Govt seek post war trauma treatment, counselling of war veterans

GOVERNMENT is engaging foreign embassies with the view to secure financial support to provide post war trauma treatment and counselling to war veterans, while moves are also afoot to set up a memorial hospital for ex-combatants.

BY NQOBANI NDLOVU

War Veterans minister, Christopher Mutsvangwa said it was no surprise some war veterans’ suffered from mental disorders and trauma resulting from being involved in combat due to lack of post-conflict treatment.

Mutsvangwa said funding shortages were hampering efforts to assist ex-combatants, hence his Ministry had approached Western embassies for support to address post war trauma.

“Beyond that, we are now working with some of the embassies of those countries, which were inimical to working with the war veterans, they are coming on board. Some of these countries have a lot of experience because they have been involved in many wars since the First World War.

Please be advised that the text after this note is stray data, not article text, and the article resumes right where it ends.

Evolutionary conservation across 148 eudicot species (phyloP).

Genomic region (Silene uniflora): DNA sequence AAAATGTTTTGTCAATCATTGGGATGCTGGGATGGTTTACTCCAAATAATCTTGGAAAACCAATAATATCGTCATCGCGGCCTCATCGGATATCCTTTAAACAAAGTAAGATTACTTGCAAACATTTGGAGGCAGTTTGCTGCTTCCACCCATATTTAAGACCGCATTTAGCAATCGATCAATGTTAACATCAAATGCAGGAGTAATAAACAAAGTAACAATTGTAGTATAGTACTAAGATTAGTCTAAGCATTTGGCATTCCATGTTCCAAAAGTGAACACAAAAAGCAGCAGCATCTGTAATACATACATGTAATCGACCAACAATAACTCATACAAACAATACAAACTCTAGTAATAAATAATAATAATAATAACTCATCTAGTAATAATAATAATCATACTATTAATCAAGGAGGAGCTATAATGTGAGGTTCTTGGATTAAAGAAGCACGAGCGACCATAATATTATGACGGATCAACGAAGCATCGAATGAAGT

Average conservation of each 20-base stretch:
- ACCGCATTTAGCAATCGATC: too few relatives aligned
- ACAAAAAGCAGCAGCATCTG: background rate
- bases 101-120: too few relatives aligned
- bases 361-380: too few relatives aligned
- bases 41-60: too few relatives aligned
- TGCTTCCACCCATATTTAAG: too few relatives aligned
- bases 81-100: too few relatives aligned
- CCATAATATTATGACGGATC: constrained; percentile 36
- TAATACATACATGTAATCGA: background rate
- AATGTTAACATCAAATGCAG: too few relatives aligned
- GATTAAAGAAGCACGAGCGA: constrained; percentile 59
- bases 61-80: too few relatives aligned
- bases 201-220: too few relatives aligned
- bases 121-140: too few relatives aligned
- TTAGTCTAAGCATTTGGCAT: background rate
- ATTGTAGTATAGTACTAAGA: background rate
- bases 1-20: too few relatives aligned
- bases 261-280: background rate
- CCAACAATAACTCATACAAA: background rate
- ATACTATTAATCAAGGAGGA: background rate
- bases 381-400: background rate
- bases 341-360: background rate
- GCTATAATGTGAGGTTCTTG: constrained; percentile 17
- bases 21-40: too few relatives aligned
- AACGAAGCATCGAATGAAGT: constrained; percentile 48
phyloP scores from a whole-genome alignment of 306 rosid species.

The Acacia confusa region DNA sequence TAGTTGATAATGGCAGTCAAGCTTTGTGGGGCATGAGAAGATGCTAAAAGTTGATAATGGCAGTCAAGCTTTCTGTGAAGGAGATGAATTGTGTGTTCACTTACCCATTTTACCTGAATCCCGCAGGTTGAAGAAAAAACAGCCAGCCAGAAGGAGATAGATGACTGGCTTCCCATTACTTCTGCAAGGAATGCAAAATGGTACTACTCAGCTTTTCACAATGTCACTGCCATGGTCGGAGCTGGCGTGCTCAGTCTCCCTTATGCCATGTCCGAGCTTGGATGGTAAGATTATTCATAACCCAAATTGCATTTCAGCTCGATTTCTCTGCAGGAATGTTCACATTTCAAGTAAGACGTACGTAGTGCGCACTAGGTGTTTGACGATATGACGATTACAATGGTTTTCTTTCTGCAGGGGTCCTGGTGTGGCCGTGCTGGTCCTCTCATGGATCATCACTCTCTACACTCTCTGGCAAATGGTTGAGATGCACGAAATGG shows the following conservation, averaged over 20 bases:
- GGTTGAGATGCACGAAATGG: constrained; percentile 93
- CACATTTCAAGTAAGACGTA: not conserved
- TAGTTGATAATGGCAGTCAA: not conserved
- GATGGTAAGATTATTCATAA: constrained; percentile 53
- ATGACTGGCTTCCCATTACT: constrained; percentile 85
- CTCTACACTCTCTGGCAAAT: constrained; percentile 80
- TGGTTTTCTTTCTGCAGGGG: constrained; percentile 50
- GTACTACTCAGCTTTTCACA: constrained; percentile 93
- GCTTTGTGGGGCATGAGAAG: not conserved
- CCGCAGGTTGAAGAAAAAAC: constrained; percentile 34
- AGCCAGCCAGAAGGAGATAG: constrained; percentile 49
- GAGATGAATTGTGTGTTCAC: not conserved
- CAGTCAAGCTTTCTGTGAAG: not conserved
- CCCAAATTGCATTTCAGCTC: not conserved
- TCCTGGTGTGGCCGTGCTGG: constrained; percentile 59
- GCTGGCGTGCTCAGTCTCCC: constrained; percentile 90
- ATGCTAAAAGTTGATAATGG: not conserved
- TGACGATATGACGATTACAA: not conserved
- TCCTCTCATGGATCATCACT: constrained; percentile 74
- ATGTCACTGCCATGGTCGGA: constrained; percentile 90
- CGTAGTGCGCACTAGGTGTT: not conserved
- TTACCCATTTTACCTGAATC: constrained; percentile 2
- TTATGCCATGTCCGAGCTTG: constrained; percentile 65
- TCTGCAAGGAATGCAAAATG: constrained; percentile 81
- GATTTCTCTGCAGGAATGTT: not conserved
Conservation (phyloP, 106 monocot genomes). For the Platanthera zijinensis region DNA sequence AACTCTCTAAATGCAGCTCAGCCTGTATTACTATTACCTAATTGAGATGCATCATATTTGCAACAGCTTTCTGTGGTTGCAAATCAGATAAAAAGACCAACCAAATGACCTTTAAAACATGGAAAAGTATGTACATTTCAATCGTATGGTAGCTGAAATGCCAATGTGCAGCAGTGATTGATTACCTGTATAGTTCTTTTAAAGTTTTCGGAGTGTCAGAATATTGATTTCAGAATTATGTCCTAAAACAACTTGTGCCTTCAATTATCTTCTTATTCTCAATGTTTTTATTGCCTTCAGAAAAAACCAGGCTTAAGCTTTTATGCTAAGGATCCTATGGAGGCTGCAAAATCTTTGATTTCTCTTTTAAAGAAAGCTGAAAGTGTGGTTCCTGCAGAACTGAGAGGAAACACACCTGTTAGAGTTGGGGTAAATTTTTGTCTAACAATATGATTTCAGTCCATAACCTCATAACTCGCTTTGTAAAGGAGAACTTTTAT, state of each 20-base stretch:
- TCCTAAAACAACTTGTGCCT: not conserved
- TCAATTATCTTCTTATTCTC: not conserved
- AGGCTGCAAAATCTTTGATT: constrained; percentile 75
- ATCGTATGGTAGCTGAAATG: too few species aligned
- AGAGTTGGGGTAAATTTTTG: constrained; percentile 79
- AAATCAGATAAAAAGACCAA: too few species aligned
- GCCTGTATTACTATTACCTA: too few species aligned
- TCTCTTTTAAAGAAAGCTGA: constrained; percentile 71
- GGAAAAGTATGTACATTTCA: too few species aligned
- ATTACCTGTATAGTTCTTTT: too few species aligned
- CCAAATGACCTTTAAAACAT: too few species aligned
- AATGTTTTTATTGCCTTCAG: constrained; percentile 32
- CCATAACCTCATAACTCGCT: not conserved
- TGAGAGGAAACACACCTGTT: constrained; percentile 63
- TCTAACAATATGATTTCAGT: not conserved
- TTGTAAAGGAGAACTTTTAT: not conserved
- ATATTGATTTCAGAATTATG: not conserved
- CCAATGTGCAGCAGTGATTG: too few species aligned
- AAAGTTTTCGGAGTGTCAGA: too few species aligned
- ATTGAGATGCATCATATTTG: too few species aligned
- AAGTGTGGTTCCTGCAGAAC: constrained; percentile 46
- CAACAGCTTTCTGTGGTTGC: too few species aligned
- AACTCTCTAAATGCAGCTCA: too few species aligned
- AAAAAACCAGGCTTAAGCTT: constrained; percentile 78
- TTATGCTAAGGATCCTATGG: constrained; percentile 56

“We are hoping that we can tap into their expertise to deal with the disorders, which are being referred to. The response we are getting, even from the Western embassies, is good. I hope that in due course, the European Union may, for the first time, consider including the issues of the war veterans in its indicative programmes. These issues of welfare and post war trauma nature can be addressed,” Mutsvangwa said this in the National Assembly on Thursday.

He was responding to a question from Musikavanhu legislator, Prosper Mutseyami on what government was doing to assist war veterans who were now either mentally disturbed, or are traumatised as a result of their involvement in the liberation struggle.
The War Veterans’ minister said Cabinet had since approved the setting up of an ex-combatants memorial hospital to assist those suffering from post-war trauma or any other disorders.

“We are very grateful that one of the largest Indian companies, if not the largest civil contracting company, is keen to be associated with war memorial hospitals for the war veterans. Once we have those hospitals, which will be open to everyone, we may also have a section dedicated to the issues which have been raised by Mutseyami.

“These issues have not been properly addressed, 35 years into independence, but now we are rising to the occasion.”

Government pays ex-combatants monthly gratuities for their upkeep, but they argue the pay-outs do not match their sacrifices. In 1997, war veterans’ were given Z$50 000 as pension for their participation in the war.

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